Smoking and Breast Cancer

Smoking and lung cancer. The link between those two words has led to advertising restrictions, giant warning labels, and cleaner air in restaurants and bars across the country. Most people, even those crowded together under awnings to puff away on rainy days, know that smoking is a huge risk factor for lung cancer.

Smoking and breast cancer, on the other hand, is a less common pairing. That may change, however: an increasing volume of research is pointing to smoking as one of the several risk factors for breast cancer. It’s not just our lungs we need to worry about, and recent studies are showing that the younger a smoker picks up her bad habit, the higher her risk becomes.

The connection between lung cancer and smoking is obvious to most, but what exactly is the link between smoking and breast cancer? Tobacco—whether smoked, chewed, or exposed secondhand—is a carcinogen, a toxic category of substance that can cause or aggravate the growth of tumors. The carcinogenic cells found in tobacco are inhaled through our lungs, yes, but are then absorbed into our bloodstream. Once in the blood, they flow into other parts of the body, including the breast, where research suggests their presence increases the likelihood of cancer growth in an already tumor-prone area.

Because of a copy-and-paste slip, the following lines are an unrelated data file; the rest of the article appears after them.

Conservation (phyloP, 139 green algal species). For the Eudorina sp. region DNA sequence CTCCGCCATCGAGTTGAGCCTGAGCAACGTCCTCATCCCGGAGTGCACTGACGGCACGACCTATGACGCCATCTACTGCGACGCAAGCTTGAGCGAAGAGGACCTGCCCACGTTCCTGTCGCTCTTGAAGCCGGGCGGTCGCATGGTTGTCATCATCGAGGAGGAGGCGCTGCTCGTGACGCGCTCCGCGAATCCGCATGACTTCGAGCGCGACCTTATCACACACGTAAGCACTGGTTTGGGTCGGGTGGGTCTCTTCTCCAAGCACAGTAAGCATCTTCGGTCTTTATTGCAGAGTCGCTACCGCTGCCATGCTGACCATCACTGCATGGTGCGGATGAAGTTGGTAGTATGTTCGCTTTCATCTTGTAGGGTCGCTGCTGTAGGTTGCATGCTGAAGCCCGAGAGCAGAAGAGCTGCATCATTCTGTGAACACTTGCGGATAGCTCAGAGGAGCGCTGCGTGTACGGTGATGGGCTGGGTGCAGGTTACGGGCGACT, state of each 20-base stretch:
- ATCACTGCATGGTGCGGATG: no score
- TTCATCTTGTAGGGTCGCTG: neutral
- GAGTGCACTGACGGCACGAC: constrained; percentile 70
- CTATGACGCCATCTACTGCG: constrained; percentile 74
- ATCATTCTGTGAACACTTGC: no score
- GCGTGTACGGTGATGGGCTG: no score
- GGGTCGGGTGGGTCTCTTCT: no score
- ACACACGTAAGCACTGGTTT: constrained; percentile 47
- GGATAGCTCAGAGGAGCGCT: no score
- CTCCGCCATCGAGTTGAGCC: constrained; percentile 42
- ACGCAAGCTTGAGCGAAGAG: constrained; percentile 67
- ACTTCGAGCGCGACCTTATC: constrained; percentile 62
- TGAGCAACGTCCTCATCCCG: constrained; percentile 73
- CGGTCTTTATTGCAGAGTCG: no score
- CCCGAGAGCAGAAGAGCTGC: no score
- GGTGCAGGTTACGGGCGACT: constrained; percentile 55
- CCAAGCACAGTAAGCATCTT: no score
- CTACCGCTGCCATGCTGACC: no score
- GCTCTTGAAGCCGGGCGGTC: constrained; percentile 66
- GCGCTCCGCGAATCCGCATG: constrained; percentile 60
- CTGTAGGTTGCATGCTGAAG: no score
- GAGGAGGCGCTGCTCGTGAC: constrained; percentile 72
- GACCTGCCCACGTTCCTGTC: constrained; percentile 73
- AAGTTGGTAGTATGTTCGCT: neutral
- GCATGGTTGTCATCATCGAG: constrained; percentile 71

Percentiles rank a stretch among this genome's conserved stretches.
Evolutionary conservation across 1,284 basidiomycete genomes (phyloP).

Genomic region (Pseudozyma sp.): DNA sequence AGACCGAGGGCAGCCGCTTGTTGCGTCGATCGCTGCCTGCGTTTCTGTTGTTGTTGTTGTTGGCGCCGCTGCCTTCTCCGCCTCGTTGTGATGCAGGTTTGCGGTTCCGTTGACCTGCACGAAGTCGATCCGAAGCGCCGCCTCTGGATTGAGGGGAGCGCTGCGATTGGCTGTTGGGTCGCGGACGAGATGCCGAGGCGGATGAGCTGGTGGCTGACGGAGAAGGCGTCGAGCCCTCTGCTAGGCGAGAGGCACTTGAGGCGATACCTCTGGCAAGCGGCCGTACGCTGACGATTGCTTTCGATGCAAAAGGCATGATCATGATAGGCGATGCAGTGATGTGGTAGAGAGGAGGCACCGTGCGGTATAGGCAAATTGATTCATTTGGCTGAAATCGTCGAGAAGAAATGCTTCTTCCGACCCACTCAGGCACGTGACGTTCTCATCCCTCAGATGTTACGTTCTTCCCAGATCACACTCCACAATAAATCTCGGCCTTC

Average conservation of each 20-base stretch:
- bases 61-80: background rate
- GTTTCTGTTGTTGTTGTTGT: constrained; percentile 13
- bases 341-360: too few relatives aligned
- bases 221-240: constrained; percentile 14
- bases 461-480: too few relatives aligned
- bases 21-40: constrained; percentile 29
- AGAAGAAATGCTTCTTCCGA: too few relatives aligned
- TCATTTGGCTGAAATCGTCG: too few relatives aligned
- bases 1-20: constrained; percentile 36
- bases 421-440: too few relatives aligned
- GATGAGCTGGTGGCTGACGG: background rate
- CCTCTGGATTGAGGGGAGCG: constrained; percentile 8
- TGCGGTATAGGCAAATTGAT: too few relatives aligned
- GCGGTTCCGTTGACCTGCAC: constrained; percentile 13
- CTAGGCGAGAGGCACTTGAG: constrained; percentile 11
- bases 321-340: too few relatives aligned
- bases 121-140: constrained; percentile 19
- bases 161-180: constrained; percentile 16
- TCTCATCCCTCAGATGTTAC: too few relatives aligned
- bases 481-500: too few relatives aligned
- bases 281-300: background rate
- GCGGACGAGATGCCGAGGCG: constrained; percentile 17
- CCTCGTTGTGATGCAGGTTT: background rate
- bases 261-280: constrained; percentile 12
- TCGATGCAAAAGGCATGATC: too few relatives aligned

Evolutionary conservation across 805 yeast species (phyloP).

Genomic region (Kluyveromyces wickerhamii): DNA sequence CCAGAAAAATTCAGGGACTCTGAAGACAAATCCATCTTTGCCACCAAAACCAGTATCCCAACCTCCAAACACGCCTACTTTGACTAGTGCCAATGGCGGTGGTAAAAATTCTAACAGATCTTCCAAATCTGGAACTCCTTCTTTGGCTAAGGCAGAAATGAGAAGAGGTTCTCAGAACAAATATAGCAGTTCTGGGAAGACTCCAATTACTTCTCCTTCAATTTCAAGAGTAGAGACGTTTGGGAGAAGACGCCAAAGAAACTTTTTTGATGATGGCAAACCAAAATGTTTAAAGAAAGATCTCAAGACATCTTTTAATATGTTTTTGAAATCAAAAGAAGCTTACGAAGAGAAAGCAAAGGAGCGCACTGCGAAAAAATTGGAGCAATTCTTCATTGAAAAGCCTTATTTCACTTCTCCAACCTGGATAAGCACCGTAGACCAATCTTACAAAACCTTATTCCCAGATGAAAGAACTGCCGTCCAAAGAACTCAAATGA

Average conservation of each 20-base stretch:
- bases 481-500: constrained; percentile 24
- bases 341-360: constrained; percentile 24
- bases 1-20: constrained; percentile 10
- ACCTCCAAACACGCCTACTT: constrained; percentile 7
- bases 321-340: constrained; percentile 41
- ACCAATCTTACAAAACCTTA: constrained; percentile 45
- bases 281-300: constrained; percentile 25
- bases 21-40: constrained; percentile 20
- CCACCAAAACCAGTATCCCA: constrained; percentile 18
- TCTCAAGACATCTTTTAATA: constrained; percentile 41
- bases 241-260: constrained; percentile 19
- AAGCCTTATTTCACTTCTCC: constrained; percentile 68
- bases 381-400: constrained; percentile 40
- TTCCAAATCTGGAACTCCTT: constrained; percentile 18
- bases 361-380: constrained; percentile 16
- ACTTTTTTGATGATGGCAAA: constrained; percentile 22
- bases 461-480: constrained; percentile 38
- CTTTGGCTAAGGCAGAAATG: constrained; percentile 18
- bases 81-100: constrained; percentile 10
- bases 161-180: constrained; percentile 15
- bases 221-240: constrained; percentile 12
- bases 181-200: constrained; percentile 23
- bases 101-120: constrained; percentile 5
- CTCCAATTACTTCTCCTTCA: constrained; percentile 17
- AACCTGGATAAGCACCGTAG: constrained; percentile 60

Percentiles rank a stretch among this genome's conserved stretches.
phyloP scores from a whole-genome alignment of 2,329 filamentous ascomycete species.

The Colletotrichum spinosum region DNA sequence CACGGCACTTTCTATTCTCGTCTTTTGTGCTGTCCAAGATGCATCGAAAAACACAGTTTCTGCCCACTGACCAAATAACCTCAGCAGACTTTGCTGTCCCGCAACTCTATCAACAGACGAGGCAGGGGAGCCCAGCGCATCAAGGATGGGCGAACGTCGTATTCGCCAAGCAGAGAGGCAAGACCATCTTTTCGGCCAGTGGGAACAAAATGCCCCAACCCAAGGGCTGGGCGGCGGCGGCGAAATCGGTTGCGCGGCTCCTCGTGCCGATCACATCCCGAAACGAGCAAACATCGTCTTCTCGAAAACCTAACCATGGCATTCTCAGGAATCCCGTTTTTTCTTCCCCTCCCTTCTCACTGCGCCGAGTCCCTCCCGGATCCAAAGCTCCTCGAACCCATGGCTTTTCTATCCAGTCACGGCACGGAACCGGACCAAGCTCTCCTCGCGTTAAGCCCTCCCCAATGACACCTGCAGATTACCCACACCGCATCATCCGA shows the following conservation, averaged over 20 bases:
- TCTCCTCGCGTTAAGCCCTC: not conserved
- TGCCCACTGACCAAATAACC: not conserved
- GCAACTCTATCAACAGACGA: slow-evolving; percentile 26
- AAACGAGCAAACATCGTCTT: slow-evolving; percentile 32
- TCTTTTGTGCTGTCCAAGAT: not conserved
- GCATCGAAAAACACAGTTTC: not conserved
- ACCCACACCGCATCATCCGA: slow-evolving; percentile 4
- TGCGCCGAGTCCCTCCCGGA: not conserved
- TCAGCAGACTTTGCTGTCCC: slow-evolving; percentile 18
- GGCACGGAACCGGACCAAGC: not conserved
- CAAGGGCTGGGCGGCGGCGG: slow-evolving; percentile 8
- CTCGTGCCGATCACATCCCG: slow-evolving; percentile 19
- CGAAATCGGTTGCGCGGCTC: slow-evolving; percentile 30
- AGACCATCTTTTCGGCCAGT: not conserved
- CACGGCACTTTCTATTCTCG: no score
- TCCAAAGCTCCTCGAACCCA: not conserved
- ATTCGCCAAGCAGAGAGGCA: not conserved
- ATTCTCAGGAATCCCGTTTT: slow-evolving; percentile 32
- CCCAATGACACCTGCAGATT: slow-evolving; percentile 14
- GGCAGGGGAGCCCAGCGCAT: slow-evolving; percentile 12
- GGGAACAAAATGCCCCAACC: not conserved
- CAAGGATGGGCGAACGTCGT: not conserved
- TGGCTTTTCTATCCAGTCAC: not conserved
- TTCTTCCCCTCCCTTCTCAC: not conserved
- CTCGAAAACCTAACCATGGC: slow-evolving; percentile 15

Although breast cancer statistics generally show a lower risk for women under 40, when smoking is concerned, youth is not an advantage. The risk of developing breast cancer is much higher when a woman starts smoking at a young age. Researchers believe when a woman starts smoking very early in life, her breast tissue is still developing, and thus more sensitive to the influence of these carcinogens.

Age isn’t the only factor at play. A certain part of the breast tissue called the epithelium will undergo even further development during a full-term pregnancy. The wonderful result of this development is a lower risk for breast cancer later in life. Unfortunately, this also means that if a woman starts smoking before her first full-term pregnancy (that is, before her breasts can complete their cancer-resistant development) the data shows that she is at a higher risk for breast cancer than if she had waited until after her child was born to pick up the habit.

This only serves to underscore a core belief of the Maurer Foundation: it’s not just women who need to be informed about breast cancer, but girls, and in their most formative years. Our youth breast health programs educate and empower young women to make the healthiest choices possible when they matter the very most.

If you agree, and want to help our mission of breast cancer prevention and education, contact us about hosting a breast health program in a school or organization in your community today!